J&K police chief: Valley witnessing a shift from local to foreign terrorism : The Tribune India

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J&K police chief: Valley witnessing a shift from local to foreign terrorism

Says 70-80 terrorists active in Kashmir, action against their supporters must

J&K police chief: Valley witnessing a shift from local to foreign terrorism

DGP RR Swain addresses the media. file photo



Our Correspondent

Srinagar, June 8

Jammu and Kashmir Director General of Police (DGP) RR Swain on Saturday said Kashmir was witnessing a shift from resident terrorism to foreign terrorism. He added that currently, 70 to 80 foreign terrorists were operating in the Valley.

In order to safeguard the rest of the population, Swain said it was necessary for the police to act tough against those involved in giving shelter to, or ferrying terrorists.

“We are witnessing a shift from resident terrorism to foreign terrorism. The number of local recruits joining terrorist groups has declined significantly. Our goal, with the support of the community, is to ensure that no local gets involved in terrorism,” the police chief said while talking to mediapersons in Pulwama, where he had gone after an outreach programme in the south Kashmir district.

Swain added: “We want to prevent anyone’s brother, son or husband from joining these groups. When recruitment (in terrorist groups) occurs, we first analyse the reasons behind it and how we can prevent it. That is why the local numbers have decreased, saving lives and families, and reducing violence.”

The J&K top cop, however, cautioned that foreign terrorism was still a threat. “Around 70 to 80 foreign terrorists have entered out territory. They come with guns and improvised explosive devices (IEDs), and they have attempted attacks such as blowing up an electric pole,” he said.

A small number of local supporters assist them by providing shelter and transportation after they enter the Valley, Swain said. “For the safety of the majority, we are compelled to act against these few. We must take action against one to protect the other 99,” he added.

The police chief said the message for the police was clear. “We must be firm with certain people. The primary role of the police is law enforcement,” he said. Pointing at a reporter who was asking questions to him, Swain said: “You were able to approach me because you didn’t encounter any stone pelting on your way, and when you return home, you won’t face any issues or end up in trouble.”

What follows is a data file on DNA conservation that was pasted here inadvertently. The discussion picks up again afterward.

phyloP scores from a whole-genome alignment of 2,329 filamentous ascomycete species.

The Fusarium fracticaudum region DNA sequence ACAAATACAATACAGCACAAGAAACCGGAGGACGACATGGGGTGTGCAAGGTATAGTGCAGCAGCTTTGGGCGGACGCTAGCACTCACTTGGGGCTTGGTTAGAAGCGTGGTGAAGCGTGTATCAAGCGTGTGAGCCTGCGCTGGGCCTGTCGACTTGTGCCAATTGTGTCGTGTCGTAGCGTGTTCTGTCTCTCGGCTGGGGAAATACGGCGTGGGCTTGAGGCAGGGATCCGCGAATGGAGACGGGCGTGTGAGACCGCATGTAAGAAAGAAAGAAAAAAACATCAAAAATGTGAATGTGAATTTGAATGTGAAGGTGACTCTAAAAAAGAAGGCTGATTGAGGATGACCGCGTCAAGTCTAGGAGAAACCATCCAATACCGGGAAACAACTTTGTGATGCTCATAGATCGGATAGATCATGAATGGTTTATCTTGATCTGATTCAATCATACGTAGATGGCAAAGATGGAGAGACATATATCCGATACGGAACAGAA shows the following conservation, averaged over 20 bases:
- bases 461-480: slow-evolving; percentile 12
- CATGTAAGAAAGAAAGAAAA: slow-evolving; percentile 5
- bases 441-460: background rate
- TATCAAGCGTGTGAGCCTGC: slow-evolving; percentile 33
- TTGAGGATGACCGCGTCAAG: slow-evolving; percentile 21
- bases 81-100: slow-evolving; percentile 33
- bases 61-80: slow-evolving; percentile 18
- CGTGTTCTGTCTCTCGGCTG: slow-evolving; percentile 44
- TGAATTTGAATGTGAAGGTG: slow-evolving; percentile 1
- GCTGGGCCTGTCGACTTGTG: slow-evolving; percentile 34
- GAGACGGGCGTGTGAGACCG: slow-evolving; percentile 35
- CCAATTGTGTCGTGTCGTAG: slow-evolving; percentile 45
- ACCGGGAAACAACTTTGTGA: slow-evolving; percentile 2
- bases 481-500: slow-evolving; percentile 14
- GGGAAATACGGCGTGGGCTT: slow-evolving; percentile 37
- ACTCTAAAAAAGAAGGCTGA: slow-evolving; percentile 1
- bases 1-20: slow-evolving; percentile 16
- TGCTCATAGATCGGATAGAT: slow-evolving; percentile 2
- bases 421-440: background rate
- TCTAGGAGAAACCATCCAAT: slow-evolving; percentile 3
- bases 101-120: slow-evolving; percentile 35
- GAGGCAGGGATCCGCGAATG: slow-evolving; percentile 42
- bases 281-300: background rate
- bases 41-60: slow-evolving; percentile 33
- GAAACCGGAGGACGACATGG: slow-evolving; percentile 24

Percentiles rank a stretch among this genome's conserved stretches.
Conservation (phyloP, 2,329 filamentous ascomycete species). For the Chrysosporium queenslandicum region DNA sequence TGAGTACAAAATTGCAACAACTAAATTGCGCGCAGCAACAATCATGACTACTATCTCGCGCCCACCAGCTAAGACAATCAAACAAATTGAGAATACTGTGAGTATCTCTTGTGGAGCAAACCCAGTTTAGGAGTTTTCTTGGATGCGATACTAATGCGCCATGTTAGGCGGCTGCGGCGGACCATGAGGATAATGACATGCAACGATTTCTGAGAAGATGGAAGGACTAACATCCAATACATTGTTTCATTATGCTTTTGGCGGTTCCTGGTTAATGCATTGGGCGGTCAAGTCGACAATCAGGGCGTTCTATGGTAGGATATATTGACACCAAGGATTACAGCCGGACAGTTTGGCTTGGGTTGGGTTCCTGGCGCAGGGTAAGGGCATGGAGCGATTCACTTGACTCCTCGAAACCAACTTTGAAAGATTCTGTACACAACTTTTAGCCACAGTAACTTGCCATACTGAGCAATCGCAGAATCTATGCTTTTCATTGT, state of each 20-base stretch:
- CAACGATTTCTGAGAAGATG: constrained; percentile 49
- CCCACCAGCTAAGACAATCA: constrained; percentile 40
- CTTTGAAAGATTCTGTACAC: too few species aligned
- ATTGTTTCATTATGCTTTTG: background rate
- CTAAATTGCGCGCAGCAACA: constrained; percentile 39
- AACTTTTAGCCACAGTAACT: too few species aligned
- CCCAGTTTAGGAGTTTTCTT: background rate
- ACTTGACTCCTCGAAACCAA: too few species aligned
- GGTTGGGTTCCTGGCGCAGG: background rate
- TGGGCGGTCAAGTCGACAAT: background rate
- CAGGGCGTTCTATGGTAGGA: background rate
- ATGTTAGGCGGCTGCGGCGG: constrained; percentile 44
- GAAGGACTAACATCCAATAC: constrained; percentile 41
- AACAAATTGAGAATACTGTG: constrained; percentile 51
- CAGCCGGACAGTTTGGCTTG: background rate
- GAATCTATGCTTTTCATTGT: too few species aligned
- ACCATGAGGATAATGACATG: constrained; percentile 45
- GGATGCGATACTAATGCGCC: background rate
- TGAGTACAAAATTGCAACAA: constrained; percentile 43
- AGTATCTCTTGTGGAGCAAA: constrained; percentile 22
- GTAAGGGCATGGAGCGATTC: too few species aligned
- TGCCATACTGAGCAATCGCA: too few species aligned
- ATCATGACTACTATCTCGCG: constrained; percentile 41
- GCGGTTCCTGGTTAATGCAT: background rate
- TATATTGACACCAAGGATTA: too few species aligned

To maintain this environment, action was must against a few people, he said. “However, in doing so, we have the responsibility to ensure that a traffic accident is not treated as a murder,” the police chief added. Each person should be dealt with according to his or her crime, he said. “As a law enforcement agency, we will uphold the law and we need the help and support of the community to do so. We have received this support and we acknowledge and appreciate it,” he added.

Talking about the successful conduct of the Lok Sabha elections, Swain said: “We are satisfied that the elections were held in a peaceful manner. The voter turnout remained high, which is a positive development and we want this positive impact to continue.”

He added: “Peace is imperative for elections and high voter turnout. Once there is no fear, people will be able to vote freely.” A peaceful atmosphere was necessary for a fair contest and allowed common people to participate in voting, the police chief said. He added: “If there is no fear, more people will be encouraged to contest the poll.

“In order to maintain a peaceful atmosphere and ensure stability, we have to take action against a few,” he said. About his outreach programmes, Swain said: “These provide a higher level of access to the public and are a valuable learning session for me.”

He added: “They also serve as a message to the police community that this access is important. I emphasise everywhere that we want to do policing alongside the community and with the community’s consent.”

Such initiatives provide a chance to meet the families of police martyrs and other police families, he said. “They also help the police to understand and address the complaints and grievances of people,” the top cop said. He added: “They also help in understanding the problems and issues faced by the police personnel, enabling us to resolve them more effectively.”

Peace imperative for elections

We are satisfied that the Lok Sabha elections were held in a peaceful manner. Peace is imperative for elections and high voter turnout. When there is no fear, people will be able to vote freely. — RR Swain, J&K DGP

#Jammu #Kashmir #Srinagar


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